Government mandated shutdowns of the Internet are becoming more systematic and more frequent. Access Now, a human rights group fighting for a free and open Internet said there were 56 Internet shutdowns across 18 countries in 2016, up from just 15 the previous year.
Most regions across the globe have seen Internet shutdowns lasting anywhere from a few hours to a weeks. Brazil, Malaysia, Algeria, Turkey, India, and North Korea all experienced at least one shutdown in the past two years.
“We first saw this as an issue during the Egypt uprising in early 2011 when telcos shut off all domestic access to the Internet,” noted Peter Micek, global policy and legal counsel for Access Now.
Governments use shutdowns for a variety of reasons, from stopping ‘fake news’ to prevent cheating on exams.
Governments vary the way they shutdown the Internet, ranging from limited blocks on certain social media websites to putting entire towns completely offline. Often, national security is the named reason by government authorities.
Julie Owono, head of the Africa desk at Internet Without Borders, notes that “most documented shutdowns occurred within an intense political context, be it contested elections or citizens protesting in the streets.” In Turkey during the months after the failed coup, users in the country faced repetitive blocks on social media outlets like Facebook, YouTube, Twitter and WhatsApp.
Governments themselves do not have access to a kill switch; they need telecom operators to be complicit. But this is easy via a court order or legal request, making a block list of select sites or shutting down certain locations possible. Telecoms providers are bound by national regulations and license agreements, so few choose to disobey the government.
However, telecom companies do have power as they can go to court, lobby government and peers to push back against orders – but this of course is affected by how authoritarian their governing regime is. Stockholm-based telecom Telia decided to promote transparency by publishing any problematic requests. The governments of Tajikistan, Georgia, and Kazakhstan are among those they’ve publicly exposed.
On January 17 this year, Cameroon’s English-speaking regions were plunged into an Internet blackout which is still ongoing. This follows organised ‘ghost town’ strikes and street protests in 2016 after the Anglophone provinces felt marginalised by poor infrastructure and the government’s attempts to require the use of French in courts and schools.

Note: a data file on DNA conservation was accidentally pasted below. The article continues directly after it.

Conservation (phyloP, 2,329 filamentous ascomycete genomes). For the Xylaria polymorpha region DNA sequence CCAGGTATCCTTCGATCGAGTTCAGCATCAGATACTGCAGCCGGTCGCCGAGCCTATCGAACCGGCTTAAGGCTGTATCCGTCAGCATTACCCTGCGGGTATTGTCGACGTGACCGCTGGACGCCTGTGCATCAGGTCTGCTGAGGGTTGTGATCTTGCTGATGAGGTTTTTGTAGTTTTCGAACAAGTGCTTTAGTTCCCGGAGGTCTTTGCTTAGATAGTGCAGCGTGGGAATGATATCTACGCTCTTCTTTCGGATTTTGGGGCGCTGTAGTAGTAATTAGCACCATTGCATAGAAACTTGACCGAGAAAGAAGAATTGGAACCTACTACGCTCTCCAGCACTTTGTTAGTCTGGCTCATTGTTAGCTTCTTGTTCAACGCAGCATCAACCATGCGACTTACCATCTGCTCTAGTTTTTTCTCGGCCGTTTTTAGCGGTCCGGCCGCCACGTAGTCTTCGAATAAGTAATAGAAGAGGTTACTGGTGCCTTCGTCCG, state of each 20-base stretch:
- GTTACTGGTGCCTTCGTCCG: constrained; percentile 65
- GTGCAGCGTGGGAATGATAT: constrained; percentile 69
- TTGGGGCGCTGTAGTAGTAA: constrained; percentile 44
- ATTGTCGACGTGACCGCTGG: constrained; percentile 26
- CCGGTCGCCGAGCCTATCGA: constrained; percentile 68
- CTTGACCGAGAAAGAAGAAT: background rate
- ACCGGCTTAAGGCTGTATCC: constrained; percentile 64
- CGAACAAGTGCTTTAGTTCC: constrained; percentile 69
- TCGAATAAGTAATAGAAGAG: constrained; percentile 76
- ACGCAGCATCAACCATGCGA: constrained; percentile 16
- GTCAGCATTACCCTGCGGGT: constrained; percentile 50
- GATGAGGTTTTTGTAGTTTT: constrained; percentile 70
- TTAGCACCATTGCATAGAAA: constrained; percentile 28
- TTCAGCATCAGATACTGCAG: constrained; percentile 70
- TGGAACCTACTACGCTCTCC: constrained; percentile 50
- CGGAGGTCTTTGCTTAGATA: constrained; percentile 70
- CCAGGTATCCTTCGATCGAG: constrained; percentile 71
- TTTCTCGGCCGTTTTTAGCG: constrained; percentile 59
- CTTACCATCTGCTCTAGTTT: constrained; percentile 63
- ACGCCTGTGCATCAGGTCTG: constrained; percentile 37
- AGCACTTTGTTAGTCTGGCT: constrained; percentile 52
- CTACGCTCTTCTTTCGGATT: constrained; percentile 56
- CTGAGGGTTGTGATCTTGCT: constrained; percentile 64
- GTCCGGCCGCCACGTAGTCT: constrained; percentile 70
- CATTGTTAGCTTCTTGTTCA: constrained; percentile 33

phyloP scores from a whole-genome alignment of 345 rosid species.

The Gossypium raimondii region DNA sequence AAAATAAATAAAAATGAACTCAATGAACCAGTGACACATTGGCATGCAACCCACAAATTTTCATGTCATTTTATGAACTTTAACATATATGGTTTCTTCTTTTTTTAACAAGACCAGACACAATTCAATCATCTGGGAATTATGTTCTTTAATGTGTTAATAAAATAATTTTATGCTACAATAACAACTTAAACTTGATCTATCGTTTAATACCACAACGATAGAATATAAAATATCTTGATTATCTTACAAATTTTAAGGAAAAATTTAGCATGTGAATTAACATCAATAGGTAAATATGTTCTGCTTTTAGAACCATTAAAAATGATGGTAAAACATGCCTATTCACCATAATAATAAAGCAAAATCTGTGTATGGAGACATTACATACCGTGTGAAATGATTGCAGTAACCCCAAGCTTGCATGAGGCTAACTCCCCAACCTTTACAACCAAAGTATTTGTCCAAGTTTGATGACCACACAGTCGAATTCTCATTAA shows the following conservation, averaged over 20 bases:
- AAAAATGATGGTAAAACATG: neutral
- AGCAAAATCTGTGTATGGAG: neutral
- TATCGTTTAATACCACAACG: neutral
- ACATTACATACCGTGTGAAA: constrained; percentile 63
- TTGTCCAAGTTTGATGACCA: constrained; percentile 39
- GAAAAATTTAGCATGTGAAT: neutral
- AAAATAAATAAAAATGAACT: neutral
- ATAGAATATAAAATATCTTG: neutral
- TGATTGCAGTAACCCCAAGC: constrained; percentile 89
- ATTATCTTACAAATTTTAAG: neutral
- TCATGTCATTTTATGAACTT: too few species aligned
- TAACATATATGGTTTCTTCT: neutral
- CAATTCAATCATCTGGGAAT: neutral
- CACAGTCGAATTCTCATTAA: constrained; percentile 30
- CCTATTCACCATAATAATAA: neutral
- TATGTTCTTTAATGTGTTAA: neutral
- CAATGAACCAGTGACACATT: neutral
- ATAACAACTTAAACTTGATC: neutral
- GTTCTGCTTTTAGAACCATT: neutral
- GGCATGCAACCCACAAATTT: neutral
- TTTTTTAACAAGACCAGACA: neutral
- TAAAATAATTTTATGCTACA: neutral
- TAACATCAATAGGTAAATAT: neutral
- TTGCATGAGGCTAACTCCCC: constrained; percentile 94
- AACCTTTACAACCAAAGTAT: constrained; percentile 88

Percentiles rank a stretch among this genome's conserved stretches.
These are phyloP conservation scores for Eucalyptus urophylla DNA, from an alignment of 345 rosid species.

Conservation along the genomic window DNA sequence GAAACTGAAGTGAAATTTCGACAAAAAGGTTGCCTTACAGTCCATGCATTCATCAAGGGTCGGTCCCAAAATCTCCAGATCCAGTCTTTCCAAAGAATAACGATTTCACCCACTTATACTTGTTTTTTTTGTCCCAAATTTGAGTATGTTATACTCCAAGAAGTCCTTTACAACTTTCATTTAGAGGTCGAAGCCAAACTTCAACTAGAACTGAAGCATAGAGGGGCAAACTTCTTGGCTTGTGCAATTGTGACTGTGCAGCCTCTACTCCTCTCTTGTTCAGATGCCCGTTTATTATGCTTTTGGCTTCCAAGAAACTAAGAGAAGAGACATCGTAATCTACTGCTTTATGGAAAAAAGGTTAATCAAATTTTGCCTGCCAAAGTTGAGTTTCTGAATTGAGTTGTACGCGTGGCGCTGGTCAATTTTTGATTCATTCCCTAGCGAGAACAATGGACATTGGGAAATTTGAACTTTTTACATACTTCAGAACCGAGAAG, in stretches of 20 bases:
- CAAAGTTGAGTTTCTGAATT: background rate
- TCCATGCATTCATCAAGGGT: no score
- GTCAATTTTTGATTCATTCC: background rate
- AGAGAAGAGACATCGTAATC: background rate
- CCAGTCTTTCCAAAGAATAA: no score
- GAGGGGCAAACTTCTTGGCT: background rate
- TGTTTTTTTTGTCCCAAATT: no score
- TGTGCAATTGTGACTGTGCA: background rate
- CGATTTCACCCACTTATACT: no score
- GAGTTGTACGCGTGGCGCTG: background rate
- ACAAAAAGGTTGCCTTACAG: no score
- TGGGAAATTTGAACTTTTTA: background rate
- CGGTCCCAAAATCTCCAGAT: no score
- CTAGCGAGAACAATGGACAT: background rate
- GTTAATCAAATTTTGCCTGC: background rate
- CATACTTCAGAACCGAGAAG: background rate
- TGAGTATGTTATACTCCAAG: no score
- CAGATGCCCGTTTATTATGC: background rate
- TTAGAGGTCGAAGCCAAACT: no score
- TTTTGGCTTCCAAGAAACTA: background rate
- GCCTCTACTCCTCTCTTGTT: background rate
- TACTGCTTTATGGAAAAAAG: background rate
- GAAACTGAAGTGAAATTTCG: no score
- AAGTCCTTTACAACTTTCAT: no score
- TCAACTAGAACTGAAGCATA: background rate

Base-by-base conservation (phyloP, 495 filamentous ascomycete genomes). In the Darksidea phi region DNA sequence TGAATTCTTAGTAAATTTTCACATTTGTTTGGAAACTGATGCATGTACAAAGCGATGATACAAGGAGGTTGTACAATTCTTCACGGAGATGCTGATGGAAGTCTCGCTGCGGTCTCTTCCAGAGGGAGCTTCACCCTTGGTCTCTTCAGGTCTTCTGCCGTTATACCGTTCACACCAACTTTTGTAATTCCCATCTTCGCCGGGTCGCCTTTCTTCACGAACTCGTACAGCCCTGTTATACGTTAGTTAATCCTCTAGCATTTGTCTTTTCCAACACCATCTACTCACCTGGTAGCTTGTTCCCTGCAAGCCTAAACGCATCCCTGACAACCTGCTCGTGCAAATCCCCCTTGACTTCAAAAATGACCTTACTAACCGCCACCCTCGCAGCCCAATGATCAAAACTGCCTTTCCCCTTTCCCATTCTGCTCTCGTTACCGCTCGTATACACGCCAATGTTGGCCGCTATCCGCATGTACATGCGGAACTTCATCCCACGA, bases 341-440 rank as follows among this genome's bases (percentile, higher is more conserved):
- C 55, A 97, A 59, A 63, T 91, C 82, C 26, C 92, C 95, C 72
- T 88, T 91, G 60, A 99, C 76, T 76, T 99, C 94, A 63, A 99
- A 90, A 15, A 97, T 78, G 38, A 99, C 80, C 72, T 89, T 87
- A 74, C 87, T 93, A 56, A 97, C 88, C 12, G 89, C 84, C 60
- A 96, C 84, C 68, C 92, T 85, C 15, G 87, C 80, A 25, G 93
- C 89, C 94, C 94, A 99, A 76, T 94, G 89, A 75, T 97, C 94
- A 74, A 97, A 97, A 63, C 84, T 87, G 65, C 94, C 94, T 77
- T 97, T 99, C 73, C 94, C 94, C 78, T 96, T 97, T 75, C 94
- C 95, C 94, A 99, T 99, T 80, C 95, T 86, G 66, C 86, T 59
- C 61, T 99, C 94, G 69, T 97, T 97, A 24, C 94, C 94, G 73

Before the shutdown, mobile users received warning texts from the Telecommunications Ministry stating that two years of jail time could be the result of publishing or sharing unverified news. “The government has been waging a war against social media, precisely because of its power to show how protesters are being treated and counter official government propaganda,” said Owono. Once the shutdown was in effect, SMS warnings upped the stakes to 20 years in prison.
Local businesses and access to education have suffered during the shutdown. Unrest has led to school closures meaning students have to travel long distances to different French-speaking regions in order to complete course virtually.
National human rights groups have reported arbitrary arrests since the shutdown started, often targeting protesters. David Kaye, the UN Special Rapporteur on freedom of opinion and expression called the shutdown a violation of international law and denying Cameroonians “access to essential services and basic resources.”
— Albert Nchinda (@AlbertNchinda) March 2, 2017
To get round it?
You have to use a VPN, which tricks the Internet Service Provider into thinking that you are using the Internet from a different location by changing your IP address so that it does not fall within the confines of the banned location.
But if the Internet is completely shutdown, then there is no workaround – and this has a huge economic impact. According to the Brookings Institution, nations who muzzled access to the Internet lost $2.4 billion in 2015.